Children may have to settle for a meager harvest of candy this Halloween, according to a Retail Council of Canada study reported by Global News.
Although 86% of people plan to spend the same or more money on Halloween than they did last year, that doesn’t necessarily mean there will be fuller bags of candy on the evening of October 31st.
Still, the study’s leaders believe that some consumers may change their minds due to inflation, buy fewer sweets than expected or even keep doors and outdoor lights closed on Christmas Eve.
Second, those spending the same or more than last year on their candy may still have fewer candies to hand out due to “reduflation,” where a product is sold at the same price but reduced in volume. .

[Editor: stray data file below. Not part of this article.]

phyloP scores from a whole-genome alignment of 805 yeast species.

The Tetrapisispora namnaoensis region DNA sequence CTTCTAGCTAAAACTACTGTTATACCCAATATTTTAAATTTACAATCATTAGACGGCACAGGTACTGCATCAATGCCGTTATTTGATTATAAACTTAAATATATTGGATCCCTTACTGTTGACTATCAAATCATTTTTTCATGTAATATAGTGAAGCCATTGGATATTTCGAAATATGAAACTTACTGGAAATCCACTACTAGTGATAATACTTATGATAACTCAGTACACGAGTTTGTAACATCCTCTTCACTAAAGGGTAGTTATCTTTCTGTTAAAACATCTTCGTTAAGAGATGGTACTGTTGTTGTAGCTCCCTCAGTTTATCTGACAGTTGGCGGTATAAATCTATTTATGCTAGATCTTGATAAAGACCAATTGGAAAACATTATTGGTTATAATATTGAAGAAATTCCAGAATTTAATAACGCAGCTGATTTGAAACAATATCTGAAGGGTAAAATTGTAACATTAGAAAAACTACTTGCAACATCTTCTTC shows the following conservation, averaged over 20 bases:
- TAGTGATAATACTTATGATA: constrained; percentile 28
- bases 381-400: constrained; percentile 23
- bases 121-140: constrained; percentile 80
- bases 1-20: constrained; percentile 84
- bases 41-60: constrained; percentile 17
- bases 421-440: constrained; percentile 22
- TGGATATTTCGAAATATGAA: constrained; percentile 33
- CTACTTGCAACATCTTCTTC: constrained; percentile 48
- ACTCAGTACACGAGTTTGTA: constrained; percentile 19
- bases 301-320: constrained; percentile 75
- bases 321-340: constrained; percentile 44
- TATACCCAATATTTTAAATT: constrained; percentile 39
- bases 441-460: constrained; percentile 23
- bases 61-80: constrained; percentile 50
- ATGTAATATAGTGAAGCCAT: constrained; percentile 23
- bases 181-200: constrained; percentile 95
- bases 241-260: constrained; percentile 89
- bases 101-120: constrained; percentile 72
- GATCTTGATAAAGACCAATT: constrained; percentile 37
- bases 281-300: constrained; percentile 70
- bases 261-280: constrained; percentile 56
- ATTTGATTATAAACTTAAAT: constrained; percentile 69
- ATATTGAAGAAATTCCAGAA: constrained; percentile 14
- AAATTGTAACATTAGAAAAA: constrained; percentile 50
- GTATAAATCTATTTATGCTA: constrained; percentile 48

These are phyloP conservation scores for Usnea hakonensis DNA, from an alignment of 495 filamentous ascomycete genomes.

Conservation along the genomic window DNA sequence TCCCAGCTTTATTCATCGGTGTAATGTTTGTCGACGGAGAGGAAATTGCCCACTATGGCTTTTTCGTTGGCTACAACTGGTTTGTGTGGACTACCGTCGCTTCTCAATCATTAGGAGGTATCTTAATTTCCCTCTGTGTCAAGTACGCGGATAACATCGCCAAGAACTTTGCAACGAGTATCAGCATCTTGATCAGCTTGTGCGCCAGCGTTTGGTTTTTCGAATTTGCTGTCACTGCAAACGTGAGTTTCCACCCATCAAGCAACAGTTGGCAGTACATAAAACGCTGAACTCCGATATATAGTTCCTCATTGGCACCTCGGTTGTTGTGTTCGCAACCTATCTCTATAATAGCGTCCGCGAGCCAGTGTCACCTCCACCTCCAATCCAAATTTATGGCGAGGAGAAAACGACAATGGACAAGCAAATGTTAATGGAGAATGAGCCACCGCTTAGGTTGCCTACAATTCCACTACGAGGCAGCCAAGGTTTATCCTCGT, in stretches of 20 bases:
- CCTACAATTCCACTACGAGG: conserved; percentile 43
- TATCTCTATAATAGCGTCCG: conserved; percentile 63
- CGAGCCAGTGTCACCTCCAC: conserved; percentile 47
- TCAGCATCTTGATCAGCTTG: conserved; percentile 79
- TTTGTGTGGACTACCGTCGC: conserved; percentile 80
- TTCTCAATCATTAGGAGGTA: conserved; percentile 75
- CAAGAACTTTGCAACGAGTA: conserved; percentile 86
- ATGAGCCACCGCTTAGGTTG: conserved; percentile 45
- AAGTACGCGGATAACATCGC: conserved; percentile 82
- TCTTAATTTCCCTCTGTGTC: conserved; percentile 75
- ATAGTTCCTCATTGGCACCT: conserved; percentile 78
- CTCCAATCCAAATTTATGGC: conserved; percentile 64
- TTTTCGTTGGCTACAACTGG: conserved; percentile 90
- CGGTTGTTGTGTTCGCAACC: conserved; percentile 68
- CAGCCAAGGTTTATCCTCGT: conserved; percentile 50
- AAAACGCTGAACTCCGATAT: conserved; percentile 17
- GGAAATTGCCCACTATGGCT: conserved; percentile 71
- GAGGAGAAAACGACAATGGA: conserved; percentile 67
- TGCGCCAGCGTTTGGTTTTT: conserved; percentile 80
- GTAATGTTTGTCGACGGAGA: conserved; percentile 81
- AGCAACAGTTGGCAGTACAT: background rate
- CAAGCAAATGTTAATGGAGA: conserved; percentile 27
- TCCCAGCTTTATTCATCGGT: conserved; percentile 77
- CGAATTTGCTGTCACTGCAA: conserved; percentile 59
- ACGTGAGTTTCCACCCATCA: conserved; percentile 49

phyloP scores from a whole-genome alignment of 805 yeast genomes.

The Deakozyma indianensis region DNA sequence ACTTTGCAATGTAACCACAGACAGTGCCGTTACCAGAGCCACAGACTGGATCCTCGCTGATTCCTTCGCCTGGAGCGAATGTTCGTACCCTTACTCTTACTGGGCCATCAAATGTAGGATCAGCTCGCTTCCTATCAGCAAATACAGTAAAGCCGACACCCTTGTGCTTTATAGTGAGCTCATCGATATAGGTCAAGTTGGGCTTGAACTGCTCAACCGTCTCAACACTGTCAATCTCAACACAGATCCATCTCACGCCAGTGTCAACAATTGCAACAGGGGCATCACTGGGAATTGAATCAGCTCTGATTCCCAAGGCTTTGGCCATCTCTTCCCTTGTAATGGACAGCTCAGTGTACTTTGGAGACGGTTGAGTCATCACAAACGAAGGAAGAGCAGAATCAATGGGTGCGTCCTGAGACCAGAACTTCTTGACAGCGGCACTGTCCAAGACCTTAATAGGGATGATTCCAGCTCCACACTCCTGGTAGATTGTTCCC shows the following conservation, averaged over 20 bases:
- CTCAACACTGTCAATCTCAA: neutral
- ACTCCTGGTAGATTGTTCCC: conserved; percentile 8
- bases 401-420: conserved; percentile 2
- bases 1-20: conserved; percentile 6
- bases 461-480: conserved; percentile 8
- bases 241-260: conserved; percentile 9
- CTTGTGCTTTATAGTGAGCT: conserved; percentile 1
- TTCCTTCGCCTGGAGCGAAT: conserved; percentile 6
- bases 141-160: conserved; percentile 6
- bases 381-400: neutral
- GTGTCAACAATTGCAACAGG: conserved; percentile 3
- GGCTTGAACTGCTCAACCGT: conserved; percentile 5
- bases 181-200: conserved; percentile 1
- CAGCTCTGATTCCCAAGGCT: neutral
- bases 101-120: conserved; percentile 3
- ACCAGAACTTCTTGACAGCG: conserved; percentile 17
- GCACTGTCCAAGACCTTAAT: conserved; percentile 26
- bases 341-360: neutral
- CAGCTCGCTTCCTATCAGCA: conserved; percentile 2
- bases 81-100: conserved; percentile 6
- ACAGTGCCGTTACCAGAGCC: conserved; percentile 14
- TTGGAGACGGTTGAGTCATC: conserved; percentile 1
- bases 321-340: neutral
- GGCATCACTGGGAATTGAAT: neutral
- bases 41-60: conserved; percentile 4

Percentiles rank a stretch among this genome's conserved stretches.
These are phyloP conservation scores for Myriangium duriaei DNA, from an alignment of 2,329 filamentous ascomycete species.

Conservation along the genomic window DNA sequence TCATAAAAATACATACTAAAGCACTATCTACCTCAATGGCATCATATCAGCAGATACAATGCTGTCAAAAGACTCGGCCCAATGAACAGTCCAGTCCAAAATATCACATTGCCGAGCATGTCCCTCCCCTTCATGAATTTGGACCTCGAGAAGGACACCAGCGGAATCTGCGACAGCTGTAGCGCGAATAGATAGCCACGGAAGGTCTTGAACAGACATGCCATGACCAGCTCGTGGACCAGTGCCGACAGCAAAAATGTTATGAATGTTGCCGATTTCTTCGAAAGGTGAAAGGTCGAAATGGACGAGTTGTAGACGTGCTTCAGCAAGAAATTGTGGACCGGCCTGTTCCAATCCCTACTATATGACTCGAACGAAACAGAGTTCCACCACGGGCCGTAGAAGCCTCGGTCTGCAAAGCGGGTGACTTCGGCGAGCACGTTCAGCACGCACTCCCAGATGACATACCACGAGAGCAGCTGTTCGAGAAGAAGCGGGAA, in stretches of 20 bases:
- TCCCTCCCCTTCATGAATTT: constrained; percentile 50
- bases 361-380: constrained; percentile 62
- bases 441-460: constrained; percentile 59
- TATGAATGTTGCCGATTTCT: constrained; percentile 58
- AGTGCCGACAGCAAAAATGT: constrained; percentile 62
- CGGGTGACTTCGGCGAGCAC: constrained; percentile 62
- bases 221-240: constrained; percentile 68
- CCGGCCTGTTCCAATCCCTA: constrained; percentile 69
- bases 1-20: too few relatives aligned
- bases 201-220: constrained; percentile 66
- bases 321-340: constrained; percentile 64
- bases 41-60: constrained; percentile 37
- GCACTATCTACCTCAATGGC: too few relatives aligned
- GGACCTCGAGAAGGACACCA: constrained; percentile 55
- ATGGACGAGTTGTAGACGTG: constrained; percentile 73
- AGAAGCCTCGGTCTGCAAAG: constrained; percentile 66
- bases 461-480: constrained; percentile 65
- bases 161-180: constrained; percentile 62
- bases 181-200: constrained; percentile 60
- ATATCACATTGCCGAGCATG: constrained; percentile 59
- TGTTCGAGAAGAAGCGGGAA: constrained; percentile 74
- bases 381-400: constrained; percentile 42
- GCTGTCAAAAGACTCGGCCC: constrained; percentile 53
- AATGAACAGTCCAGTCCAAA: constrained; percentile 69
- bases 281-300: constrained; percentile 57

Basically, the candy containers sold in stores could stay the same price but contain less candy.
Due to the pandemic, the streets have been less busy for the past two Halloweens. Therefore, this year, an increase in the number of children doing traditional candy picking is foreseeable, which could lead to a shortage of treats on the shelves.
Some citizens could also run out of candy faster, forcing them to close their doors earlier. So it is to be expected that the more children encounter closed doors, the further the evening progresses.
“The hardest thing for suppliers is always predicting demand, but right now it’s especially difficult because consumers are acting in new ways each season as they try to navigate the pandemic,” says retail analyst Bruce Winder.
“I think there might be a shortage of goods. Retailers will find it very difficult to have the necessary stock, so there probably won’t be as many discounted goodies on November 1st,” says Tandy Thomas of Queen’s University’s Smith School of Business.
The Retail Council of Canada is recommending consumers start shopping for their candy earlier this year.